It’s the first real snow day of the season and you’re rippin’ some floatyturns through the trees. All the sudden you bottom out and feel a gut-wrenchingpull under foot accompanied by a grinding scrape across the edge. With visionsof core-shots in your head, you unclip at the bottom and check out your base.

The damage isn’t as bad as you first feared, but still not a pretty sight.The gouge goes deep; not quite through the base material, but it’s closeto the edge which has also sustained some damage. Fear not-though it looksbad, the damage is repairable with a few basic tools and should be done beforeyour next day on the slope.

There are several ways to repair base damage. The one to choose depends onhow bad it is and what kind of equipment, experience and/or money you have.For a large gack, you may want to fix it by patching with actual base material.If it’s not large (smaller than a quarter) a base welder or a hot extrudergun will do the trick. However, unless you work in a shop you may not haveaccess to, or knowledge of these techniques. In that case you will probablyhave to settle for a P-tex candle or take your stick to someone who has theknowledge and experience to perform these tasks.

For our home repair we will employ a plain old P-tex candle which can bepurchased for about a buck. The draw-back to using P-tex candles is thatthe P-tex material has a higher concentration of paraffin wax and lesspolyethylene, causing it to crack, shrink and pop out much sooner than otherrepair methods. Because of this, repairs done with a P-tex drip candle areconsidered temporary at best. The advantage is that it is easy to do at homeor on the road with a few simple tools.

Here’s what you will need:

  • P-tex candle (Many colors are available if you want to match the repair material with the base color.)
  • Metal scraper (Remember, plastic is for scraping wax and metal is for base repair.)
  • Fire (Matches or a lighter work well, while a hand-held propane torch will help light the candle and make it easier to relight when it inevitably goes out.)
  • Medium grit sandpaper (About 180 grit should do the job.)
  • Exacto knife or razor blade

With the board in a vice or on a stable platform, make sure the wound isfree of contaminants (this includes oil from your fingers so don’t touchit!). You will probably want to clean it out with some citrus cleaner orother such solvent. Just like preparing the board for waxing, let the solventdry out for at least 10 to 15 minutes or you won’t get the P-tex to bondwell with the base material. You may also have to use an Exacto knife orrazor blade to trim off any hang-nail type material around the wound.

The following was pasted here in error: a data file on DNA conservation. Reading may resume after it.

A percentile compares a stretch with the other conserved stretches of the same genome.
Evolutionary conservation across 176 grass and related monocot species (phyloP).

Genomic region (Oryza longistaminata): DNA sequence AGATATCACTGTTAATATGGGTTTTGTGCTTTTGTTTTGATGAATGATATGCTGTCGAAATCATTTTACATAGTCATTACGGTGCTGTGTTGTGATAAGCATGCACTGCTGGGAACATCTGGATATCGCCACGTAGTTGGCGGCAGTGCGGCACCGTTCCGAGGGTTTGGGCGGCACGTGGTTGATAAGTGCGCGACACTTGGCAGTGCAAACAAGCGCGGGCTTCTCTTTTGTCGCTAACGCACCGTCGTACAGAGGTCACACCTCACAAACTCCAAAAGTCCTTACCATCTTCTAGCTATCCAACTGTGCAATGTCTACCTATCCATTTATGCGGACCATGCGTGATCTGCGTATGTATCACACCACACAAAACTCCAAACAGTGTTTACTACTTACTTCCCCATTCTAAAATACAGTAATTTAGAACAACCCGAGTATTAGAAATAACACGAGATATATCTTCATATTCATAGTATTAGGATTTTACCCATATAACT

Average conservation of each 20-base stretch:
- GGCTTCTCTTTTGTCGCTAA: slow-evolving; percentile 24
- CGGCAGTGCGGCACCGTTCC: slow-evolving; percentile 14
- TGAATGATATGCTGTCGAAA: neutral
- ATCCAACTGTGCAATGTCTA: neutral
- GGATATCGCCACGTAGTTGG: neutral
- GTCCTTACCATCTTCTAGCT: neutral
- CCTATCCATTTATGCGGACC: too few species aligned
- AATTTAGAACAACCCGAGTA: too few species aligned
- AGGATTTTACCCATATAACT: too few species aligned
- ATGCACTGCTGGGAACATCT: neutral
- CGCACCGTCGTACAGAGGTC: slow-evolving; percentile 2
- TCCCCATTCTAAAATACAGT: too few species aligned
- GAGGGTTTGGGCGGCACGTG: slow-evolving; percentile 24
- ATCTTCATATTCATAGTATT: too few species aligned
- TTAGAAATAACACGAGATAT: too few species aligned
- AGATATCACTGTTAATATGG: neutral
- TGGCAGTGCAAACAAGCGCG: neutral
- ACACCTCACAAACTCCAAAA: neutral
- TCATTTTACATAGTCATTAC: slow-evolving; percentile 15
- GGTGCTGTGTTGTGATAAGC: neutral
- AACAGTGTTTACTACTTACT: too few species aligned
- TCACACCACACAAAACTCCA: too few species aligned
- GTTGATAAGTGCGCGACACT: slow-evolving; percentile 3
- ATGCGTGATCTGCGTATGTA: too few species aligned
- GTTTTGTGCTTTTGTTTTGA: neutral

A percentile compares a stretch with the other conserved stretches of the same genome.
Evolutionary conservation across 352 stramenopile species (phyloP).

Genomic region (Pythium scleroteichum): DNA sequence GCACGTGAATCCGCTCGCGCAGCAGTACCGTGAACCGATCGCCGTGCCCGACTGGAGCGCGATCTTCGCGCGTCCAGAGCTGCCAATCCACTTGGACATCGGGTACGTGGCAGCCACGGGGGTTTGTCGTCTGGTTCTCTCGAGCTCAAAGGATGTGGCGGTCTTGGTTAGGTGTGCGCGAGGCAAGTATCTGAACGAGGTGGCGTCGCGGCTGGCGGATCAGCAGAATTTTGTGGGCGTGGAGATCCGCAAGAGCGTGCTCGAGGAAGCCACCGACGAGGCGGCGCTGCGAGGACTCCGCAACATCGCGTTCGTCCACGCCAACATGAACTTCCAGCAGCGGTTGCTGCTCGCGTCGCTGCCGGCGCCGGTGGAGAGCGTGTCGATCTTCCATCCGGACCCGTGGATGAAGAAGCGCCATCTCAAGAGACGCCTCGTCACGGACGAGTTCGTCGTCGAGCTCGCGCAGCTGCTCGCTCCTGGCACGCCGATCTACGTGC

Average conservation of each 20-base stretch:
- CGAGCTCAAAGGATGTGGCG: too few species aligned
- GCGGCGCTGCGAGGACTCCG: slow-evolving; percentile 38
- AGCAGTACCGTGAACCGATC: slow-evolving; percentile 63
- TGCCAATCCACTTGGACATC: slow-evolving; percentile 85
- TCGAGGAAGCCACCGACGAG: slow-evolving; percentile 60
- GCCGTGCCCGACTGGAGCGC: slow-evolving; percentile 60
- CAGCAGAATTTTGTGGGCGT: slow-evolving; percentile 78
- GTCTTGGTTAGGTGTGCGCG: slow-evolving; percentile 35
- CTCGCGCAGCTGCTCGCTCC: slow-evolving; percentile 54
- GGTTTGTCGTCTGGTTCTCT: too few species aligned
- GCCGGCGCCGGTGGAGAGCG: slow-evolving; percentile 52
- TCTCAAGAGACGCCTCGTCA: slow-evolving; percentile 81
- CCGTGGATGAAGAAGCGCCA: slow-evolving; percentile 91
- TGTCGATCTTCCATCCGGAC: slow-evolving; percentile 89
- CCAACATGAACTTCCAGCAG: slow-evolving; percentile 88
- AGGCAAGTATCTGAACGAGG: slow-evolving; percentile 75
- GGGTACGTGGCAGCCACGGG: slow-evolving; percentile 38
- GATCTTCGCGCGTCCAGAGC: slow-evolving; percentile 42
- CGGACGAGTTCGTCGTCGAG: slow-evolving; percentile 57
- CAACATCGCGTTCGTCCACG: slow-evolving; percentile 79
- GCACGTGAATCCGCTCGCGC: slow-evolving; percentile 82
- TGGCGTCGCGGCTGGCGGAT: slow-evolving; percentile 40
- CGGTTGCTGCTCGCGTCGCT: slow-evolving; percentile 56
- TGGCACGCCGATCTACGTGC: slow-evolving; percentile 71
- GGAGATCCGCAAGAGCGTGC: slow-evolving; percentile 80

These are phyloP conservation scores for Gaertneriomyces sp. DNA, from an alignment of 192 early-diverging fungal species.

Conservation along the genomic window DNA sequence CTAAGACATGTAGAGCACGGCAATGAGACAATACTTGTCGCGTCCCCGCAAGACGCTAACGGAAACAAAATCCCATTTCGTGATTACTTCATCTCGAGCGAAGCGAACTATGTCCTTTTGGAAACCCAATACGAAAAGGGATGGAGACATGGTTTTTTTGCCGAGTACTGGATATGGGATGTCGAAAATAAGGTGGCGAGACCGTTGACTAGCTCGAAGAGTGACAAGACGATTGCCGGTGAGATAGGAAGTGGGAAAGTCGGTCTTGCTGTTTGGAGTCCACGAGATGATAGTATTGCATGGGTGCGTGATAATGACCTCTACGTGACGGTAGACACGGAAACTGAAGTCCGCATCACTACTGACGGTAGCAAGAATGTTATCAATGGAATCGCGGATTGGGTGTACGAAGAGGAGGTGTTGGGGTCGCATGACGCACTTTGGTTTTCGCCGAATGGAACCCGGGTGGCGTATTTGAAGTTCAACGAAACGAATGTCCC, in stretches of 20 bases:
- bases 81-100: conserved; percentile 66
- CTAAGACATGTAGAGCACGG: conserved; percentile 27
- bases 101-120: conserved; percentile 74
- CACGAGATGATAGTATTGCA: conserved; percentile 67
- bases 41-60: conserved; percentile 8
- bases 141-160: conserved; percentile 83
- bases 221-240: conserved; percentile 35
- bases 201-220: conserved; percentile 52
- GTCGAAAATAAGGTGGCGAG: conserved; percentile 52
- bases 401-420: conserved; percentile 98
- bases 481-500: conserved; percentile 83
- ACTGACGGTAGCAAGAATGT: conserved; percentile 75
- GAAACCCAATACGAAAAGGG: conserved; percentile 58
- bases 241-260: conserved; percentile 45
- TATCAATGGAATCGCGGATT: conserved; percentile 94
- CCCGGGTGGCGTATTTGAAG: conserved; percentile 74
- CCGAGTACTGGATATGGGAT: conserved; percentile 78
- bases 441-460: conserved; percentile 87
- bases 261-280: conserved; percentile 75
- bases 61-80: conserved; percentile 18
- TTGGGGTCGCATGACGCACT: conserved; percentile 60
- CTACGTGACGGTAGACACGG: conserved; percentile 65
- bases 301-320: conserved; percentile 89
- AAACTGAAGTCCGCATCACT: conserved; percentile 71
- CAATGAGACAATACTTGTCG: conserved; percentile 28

Once the wound is clean, use your Exacto knife to score a cross-hatch patterninto the wound area (not any of the surrounding material). This will makelittle valleys for the P-tex to flow into and ridges of base material thatwill hopefully melt with the hot P-tex you are adding. This little trickwith greatly improve the bond between the base material and the P-tex.

With this done, it’s time to light the P-tex candle. Hold the end of thecandle directly in the flame until it lights. Always hold the burning candleover the metal scraper so as not to drip P-tex everywhere. Then drip justenough P-tex into the wound to fill it. If you roll the lit end of the candleon the scraper and then touch the end to the wound, you will hopefully driponly clean P-tex and not get any burned, black residue in the affected area.A clean patch will look and hold much better than a dirty one. The P-texshould cool and harden quickly, possibly shrinking and requiring anotherapplication over the top.

Once the P-tex cools and fills the gouge sufficiently, it’s time to scrape.Make sure the edge of your metal scraper is clean and smooth; you may haveto draw it across your multi-cut file creating a burr just like we did forour plastic scraper before scraping our hot-wax. With the scraper angledaway from you at about a 45 degree angle, pull the clean edge toward youacross the P-tex blob. Pulling scrapers and files toward you is the safest,most consistent way to cut down material. Don’t try to scrape all the materialoff in one pass; several small strokes will produce a clean, smooth surfaceon your repair. Also, be sure not to bow the scraper or you will end up witha concave patch that you may have to fill again.

After you have scraped the patched material down smooth, you may want tosand out any ripples with a fine-grit sandpaper on a sanding block. You areready to wax the board back to perfection when the surface of the patch issmooth and level with the rest of the base.

Using a P-tex candle to fill gouges is a simple, efficient way to repairyour stick at home. If you have multiple gacks in the base, you can fillthem all and then scrape them all in an assembly-line fashion. This way youhopefully won’t have to keep relighting the stubborn P-tex candle. Keep inmind P-tex is a low-budget fix that will soon shrink, crack and pop out ofthe hole. It’s a good repair to do when you can’t get your board into theshop, but you will eventually want to have a more permanent repair done inits place.